Ask David Dietz, the founder of sustainable fashion retailer Modavanti, and he’ll tell you double-majoring in Arabic was one of the best things he ever did.
“When you study Arabic, you have to be very disciplined and diligent about learning the grammar rules, practicing writing the script and, of course, reading,” says the Georgetown University graduate. “As a young entrepreneur starting a business, that sort of discipline is imperative.”
While Dietz acknowledges taking businesses classes like economics helped, some experts believe young entrepreneurs are actually more artistic than they would like to think.
“An entrepreneur creates a business from a dream in the same manner that a painter creates a masterpiece from a canvas and tubes of paint,” says Philip Black, the president of Houston-based Urban Business Initiative, an organization that provides business education classes.
And the similarities don’t stop there. “Successful entrepreneurs spend countless hours at their kitchen table working out the details of their business just as a virtuoso spends long hours rehearsing,” Black says. “And both need the confidence to ignore criticism.”
But when it comes to nailing down a major, the answer isn’t so simple.
“I always tell my students to major in something they’re passionate about,” says Christopher P. Neck, an associate professor of management at Arizona State University’s W. P. Carey School of Business.
Once you find your passion, next comes the goal of learning as much as you can about that discipline and the industries related to it.
“For example, if you want to be an entrepreneur in the music industry, learn as much about music as you can,” Neck says. “Then perhaps minor in some business courses like marketing and accounting or some computer-related courses.”
As for Dietz, studying Arabic has done more than increase sales. It has also given him instant credibility.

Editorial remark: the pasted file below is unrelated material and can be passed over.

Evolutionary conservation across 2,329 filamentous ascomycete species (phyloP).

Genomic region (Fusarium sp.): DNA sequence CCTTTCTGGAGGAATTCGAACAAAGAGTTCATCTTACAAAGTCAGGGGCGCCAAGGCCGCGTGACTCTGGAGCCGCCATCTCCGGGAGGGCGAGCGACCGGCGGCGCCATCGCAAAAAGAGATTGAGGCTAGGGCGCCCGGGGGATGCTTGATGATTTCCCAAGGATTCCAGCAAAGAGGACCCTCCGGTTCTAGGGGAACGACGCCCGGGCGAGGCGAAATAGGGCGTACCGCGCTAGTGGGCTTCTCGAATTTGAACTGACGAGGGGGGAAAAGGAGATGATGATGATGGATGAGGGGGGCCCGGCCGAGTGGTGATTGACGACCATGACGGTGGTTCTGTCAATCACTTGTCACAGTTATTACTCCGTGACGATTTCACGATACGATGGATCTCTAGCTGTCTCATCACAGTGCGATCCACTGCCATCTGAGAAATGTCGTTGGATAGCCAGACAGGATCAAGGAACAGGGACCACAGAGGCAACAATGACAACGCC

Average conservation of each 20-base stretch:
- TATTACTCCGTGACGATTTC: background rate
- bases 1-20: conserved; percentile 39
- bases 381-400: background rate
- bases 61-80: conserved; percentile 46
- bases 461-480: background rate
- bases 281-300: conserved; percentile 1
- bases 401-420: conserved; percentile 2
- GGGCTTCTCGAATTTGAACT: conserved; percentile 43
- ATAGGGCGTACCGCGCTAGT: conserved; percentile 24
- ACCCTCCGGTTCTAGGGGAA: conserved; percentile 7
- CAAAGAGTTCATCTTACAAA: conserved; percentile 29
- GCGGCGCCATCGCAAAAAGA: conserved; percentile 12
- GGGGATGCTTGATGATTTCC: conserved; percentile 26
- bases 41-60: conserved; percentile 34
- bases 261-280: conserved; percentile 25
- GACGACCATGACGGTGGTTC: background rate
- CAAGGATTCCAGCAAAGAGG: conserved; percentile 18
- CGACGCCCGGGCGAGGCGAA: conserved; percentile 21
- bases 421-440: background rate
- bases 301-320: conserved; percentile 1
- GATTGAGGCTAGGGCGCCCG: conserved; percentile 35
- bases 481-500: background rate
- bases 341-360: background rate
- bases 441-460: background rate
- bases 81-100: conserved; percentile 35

“When I meet a designer or brand rep at a trade show and they are Middle Eastern, speaking Arabic is an almost automatic guarantee that I’ll be able to sign that brand,” he says. “It has already happened three times and was something I could never have planned for, or accomplished, had I only studied economics.”
Four unconventional majors: If you are still unsure about what possible areas you should explore, workplace consultant Steve Langerud steers you to four majors you should consider to help bolster your entrepreneurship skills:
1. Geography. Studying the lay of the land, can actually help entrepreneurs develop skills in data analysis, patterns and trends.
2. Anthropology. Understanding people and systems are a key skill for entrepreneurship. Also, if you can learn how to do an ethnography (research that focuses on a particular culture), you’ll be well equipped in the business world when engaging with various people.
3. English. Developing the ability to read and analyze dense materials with a critical eye, delving deeply into character and motivation and clearly expressing yourself in writing are backbones for successful entrepreneurs. These skills will help you know yourself, your employees and market.
4. Law. Knowing the right question to ask is more critical to entrepreneurs than knowing the right answer. Plus, being familiar with the law can assist you when making imperative decisions for your business.
What other unconventional courses have you taken that have helped you be a better entrepreneur? Let us know in the comments.